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Buy flood insurance before the water rises
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The new legislation would expand the current mandatory purchase rules to include all flood-zone loans, rather than just those with federal backing. And it also would mandate coverage for those living in levee-protected areas.

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"People will be required to purchase flood insurance who never previously thought about needing it. It will bring more people into the program, spread the risk and keep costs low for those who can't afford coverage," says Charles E. Symington Jr., senior vice president for government affairs and federal relations for the Independent Insurance Agents & Brokers of America.

If you live in a 100-year flood plain and have a federally backed mortgage, you still may not now have flood insurance. That's because for many people flood insurance seems like an unnecessary expense -- if you've never lived through a flood and your neighborhood is dry as a bone, it's hard to believe it will happen.

And many mortgage companies haven't been vigilant in enforcing the rules, allowing customers to slide. "Even though people bought policies on the front end, they don't maintain them," Symington says. "As mortgages are resold in the secondary market, the policies lapse."

But under the new law, a mortgage company would be fined for being sloppy -- probably $1,000 per customer. So after this year, if you are in a flood zone, regardless of whether you have a federally backed mortgage or a mortgage from a private company, you'll be forced to actually buy flood insurance, or the mortgage company will be calling your loan, assuming the bill passes.

Buying flood insurance
While the National Flood Insurance Program underwrites flood insurance, it's mostly sold and administered by insurers that also sell other kinds of homeowners insurance. Before you talk to an insurance agent, you might want to determine your flood risk. If you are required or eligible to buy a policy (95 percent of the 19,000 communities identified as having some flood risk participate in the program), figure out what it will cost you by going to floodsmart.gov.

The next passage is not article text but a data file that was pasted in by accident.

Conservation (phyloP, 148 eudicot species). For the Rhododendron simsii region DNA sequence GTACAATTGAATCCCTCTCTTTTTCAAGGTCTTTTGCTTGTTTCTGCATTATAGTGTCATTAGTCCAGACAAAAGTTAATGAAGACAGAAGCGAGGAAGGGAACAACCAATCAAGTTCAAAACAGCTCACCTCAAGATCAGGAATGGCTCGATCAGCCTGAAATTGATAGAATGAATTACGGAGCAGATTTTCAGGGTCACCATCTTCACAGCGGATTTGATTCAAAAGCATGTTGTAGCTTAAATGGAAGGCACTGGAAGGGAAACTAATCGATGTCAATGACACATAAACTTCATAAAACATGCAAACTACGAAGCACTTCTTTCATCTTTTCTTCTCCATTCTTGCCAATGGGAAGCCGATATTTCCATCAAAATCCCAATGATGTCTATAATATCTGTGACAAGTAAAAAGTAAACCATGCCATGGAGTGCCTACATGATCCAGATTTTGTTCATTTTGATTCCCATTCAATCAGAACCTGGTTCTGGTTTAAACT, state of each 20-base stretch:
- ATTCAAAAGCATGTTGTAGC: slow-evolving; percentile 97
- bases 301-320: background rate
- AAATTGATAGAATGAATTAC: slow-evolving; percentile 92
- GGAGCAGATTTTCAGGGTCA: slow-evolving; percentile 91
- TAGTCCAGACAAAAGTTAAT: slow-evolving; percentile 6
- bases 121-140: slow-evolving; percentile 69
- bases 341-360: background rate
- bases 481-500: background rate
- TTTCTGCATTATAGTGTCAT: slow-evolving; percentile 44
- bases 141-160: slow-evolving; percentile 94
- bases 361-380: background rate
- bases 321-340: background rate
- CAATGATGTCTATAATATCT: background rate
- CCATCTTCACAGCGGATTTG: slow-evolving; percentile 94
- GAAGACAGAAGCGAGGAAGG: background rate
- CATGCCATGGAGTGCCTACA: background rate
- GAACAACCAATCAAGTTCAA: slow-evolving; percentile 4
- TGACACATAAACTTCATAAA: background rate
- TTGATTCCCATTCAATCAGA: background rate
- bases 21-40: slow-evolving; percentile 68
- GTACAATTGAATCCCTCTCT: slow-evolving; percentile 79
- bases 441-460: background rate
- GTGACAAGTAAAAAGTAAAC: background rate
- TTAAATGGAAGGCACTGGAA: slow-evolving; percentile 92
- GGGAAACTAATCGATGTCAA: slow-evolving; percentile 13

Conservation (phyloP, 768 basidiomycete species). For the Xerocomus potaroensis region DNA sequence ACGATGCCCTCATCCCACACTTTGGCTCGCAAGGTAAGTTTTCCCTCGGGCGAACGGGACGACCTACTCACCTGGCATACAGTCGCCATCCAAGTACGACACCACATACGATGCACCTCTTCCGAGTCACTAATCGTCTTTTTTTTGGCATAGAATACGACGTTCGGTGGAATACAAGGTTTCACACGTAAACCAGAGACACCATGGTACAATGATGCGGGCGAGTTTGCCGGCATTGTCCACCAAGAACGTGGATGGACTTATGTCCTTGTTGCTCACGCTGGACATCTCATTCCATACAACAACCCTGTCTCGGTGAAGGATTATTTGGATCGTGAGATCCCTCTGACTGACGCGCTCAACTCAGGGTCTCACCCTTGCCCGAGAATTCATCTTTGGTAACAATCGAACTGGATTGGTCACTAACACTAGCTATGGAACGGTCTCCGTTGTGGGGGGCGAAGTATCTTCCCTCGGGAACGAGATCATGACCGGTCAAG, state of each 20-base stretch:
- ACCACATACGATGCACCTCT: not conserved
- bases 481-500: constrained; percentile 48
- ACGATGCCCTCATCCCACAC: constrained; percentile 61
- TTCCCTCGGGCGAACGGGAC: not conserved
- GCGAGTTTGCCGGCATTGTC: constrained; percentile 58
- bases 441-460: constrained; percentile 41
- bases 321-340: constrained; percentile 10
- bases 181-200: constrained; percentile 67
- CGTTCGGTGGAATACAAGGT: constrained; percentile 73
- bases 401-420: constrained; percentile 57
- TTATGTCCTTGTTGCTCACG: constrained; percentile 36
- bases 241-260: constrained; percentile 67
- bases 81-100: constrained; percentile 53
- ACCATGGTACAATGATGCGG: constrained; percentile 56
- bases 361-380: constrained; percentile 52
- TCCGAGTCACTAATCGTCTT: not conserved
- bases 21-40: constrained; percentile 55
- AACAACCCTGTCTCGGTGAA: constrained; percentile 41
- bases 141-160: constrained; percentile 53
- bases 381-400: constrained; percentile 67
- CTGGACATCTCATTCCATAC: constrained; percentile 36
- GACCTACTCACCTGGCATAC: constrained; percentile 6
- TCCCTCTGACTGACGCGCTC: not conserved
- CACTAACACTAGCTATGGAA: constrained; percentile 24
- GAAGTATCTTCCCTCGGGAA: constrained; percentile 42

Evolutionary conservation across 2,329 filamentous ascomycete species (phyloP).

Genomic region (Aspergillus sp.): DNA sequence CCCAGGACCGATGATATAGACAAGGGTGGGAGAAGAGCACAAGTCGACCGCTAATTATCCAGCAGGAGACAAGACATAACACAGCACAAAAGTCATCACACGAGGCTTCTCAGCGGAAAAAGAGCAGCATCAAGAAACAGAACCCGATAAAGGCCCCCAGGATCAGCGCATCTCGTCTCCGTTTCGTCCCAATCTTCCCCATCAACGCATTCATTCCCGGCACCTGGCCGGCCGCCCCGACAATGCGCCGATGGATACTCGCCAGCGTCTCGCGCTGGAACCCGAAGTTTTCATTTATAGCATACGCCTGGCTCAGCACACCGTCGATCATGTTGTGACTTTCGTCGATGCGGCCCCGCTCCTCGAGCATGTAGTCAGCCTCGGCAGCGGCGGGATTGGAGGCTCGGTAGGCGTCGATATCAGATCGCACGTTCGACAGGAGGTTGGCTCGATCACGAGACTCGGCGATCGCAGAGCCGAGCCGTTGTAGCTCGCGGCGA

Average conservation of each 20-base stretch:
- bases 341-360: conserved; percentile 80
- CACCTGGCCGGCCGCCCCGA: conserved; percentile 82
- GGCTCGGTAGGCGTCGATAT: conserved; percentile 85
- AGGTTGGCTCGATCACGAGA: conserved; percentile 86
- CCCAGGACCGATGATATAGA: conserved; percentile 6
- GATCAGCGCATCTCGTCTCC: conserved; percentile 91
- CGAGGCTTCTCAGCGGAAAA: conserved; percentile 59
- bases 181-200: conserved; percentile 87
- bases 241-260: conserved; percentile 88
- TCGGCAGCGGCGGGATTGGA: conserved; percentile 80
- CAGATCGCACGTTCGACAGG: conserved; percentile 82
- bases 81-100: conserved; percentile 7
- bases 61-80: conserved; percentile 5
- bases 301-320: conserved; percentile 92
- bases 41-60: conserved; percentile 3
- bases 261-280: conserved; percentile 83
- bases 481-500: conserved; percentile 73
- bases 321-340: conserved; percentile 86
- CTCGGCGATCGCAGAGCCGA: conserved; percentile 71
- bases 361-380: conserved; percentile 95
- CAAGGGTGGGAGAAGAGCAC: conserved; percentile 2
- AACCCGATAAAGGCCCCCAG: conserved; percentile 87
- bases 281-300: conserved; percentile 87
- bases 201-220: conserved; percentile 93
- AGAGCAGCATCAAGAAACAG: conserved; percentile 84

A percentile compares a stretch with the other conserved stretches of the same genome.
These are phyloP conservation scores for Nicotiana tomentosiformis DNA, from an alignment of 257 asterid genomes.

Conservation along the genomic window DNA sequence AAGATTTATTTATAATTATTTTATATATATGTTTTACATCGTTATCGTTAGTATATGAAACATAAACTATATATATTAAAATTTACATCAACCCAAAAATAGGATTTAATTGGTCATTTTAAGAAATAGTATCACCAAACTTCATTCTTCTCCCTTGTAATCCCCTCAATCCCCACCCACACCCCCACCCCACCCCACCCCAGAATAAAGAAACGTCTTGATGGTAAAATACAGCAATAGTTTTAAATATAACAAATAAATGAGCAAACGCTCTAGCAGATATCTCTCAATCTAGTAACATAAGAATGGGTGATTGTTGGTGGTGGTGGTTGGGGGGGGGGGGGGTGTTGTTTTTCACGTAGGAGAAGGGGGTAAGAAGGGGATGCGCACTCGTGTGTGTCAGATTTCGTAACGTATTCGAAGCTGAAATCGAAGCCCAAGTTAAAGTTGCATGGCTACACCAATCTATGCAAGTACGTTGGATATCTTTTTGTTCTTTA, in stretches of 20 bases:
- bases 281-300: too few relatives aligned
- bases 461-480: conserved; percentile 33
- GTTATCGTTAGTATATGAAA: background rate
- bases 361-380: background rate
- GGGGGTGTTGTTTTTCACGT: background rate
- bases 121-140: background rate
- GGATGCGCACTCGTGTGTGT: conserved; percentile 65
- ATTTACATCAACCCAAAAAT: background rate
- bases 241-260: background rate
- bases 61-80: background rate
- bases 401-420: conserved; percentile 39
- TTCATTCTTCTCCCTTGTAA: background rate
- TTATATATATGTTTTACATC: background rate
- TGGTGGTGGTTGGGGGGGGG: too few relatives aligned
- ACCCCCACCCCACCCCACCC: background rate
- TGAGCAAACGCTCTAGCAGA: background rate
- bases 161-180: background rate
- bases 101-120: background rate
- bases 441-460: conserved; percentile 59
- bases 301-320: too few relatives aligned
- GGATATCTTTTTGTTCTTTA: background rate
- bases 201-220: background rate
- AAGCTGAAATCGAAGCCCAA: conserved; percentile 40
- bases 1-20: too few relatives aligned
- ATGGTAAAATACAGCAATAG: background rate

The insurance company you choose will be the final arbiter of what you pay. Theoretically, all flood policies cost the same, but Steve Kanstoroom, who runs a Web site that helps flood victims get the most from their flood insurance policy, says different companies interpret the rules differently, and a buyer often can save a little by shopping around.

There isn't exactly a smorgasbord of flood insurance choices. You choose between basic, which covers structure only, or buying insurance on a home's contents, as well. In certain high-risk areas, coverage on contents isn't available for basements -- unless it is a walkout basement, in which case, by federal definition, it isn't really a basement.

Structure coverage includes furnaces, hot water heaters, an electric panel, permanently installed flooring and some other things that you might have thought would be contents, such as certain appliances. It doesn't include furnishings -- those are definitely contents.

 
 
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